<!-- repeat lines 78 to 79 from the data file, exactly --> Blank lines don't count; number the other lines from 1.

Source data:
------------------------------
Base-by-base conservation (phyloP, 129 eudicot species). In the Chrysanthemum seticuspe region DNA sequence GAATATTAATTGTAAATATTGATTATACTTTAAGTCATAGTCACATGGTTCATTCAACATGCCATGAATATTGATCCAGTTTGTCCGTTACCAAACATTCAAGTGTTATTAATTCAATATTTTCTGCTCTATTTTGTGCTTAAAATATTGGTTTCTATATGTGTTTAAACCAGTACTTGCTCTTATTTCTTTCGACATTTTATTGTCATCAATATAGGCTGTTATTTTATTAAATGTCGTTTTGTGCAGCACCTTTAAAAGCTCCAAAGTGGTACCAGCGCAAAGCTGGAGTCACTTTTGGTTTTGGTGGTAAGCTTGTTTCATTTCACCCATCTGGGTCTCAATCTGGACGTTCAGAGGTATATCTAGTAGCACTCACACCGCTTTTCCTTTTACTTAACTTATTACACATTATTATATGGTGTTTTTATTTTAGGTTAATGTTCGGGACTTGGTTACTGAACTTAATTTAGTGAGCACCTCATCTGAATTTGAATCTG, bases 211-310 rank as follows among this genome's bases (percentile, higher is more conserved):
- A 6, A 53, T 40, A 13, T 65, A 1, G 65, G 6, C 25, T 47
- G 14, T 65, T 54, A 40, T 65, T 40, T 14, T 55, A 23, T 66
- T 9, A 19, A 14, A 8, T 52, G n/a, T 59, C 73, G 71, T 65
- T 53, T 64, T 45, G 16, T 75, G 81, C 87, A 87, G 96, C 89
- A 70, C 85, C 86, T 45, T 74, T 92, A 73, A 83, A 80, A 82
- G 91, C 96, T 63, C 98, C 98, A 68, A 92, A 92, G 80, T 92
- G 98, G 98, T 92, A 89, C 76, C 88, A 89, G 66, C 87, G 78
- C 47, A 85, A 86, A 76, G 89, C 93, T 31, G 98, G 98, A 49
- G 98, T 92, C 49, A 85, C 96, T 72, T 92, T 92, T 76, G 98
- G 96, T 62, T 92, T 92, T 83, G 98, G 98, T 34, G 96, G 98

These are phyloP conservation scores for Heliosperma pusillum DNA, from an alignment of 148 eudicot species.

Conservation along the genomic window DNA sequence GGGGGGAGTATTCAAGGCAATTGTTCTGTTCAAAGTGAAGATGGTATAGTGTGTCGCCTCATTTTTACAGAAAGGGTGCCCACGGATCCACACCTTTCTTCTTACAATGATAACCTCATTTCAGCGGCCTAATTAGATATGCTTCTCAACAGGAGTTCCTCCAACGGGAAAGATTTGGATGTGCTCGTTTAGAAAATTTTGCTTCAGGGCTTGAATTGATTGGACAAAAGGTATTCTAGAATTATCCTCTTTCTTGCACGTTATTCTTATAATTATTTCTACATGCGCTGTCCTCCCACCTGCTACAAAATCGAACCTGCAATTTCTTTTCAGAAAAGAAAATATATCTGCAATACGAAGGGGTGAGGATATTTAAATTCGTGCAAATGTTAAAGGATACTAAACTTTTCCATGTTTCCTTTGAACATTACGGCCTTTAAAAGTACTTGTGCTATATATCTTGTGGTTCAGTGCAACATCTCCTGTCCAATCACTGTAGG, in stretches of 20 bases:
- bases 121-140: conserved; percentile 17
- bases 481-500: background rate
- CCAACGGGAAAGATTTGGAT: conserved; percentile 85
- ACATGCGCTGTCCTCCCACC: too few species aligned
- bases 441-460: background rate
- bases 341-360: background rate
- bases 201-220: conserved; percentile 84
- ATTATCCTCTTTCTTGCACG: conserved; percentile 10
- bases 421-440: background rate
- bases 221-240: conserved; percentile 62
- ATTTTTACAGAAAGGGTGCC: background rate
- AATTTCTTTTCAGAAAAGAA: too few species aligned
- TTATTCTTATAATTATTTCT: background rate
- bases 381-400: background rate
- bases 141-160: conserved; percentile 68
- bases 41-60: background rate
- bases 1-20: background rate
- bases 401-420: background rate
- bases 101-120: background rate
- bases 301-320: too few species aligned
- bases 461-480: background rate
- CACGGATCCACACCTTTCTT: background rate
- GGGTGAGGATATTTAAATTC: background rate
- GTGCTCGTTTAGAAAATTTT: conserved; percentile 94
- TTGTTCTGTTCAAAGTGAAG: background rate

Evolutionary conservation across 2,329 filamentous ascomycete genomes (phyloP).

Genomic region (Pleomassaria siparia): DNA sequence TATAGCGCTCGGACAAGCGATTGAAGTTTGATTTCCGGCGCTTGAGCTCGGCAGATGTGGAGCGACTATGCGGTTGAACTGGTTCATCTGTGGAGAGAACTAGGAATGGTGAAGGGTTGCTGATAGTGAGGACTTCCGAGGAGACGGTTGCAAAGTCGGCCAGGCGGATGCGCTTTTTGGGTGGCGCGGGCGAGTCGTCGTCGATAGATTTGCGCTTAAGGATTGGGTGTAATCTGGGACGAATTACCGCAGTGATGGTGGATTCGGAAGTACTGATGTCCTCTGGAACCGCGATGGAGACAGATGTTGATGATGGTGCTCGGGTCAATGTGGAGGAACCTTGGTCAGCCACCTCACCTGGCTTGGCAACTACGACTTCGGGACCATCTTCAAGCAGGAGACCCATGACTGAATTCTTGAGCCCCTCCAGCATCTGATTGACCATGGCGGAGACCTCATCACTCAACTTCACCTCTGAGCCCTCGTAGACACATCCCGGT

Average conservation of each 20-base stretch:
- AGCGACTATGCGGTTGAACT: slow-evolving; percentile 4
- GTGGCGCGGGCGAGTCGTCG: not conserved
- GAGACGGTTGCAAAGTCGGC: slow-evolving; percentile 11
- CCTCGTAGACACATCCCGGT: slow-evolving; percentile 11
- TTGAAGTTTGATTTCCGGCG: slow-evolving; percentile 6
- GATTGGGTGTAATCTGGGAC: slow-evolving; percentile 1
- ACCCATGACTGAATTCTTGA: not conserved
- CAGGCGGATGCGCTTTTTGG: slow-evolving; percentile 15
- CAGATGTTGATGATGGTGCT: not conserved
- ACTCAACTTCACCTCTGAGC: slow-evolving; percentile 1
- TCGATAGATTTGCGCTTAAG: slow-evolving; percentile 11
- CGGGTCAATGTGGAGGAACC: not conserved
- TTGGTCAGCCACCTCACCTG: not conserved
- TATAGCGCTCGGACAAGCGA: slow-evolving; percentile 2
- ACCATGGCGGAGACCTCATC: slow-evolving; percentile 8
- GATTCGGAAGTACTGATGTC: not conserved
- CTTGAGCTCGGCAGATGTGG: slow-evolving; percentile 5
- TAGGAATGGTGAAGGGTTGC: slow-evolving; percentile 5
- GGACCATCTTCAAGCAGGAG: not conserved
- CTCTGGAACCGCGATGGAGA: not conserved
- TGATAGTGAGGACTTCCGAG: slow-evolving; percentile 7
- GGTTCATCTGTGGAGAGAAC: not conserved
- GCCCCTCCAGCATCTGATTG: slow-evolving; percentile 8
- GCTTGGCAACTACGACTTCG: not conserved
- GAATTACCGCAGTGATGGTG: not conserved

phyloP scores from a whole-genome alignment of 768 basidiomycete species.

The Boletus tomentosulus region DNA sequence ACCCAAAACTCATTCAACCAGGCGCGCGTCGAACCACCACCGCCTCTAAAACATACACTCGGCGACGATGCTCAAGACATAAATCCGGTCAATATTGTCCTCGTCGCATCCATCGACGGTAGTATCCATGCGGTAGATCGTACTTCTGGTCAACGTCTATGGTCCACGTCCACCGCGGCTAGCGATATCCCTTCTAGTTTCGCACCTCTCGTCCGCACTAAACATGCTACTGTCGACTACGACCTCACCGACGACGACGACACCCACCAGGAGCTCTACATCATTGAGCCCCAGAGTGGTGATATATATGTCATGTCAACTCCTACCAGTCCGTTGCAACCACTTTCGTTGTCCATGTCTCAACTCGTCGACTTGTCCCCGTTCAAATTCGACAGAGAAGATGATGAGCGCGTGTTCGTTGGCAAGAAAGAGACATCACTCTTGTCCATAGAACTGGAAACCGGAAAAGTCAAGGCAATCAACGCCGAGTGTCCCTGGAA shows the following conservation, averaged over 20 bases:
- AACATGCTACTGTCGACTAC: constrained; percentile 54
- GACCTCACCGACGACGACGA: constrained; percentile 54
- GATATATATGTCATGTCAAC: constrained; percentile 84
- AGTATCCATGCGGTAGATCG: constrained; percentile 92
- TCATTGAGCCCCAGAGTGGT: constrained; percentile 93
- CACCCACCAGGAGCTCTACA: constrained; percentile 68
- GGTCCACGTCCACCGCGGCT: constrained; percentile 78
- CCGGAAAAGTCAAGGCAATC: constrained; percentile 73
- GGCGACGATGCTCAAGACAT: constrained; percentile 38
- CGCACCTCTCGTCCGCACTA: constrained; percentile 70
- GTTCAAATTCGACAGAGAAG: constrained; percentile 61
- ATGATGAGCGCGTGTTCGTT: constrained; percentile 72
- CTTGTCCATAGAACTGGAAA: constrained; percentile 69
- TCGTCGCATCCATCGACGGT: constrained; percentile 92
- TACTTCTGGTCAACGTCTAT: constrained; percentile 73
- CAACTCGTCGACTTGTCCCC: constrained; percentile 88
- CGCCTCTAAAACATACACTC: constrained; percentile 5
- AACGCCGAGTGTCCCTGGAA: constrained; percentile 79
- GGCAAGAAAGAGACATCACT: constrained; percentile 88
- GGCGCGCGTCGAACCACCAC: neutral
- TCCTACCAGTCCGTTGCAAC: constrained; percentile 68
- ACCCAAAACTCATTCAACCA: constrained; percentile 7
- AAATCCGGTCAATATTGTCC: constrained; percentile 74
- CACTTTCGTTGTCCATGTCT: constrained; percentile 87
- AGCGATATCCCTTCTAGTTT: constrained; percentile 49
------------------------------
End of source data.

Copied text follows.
- CGCACCTCTCGTCCGCACTA: constrained; percentile 70
- GTTCAAATTCGACAGAGAAG: constrained; percentile 61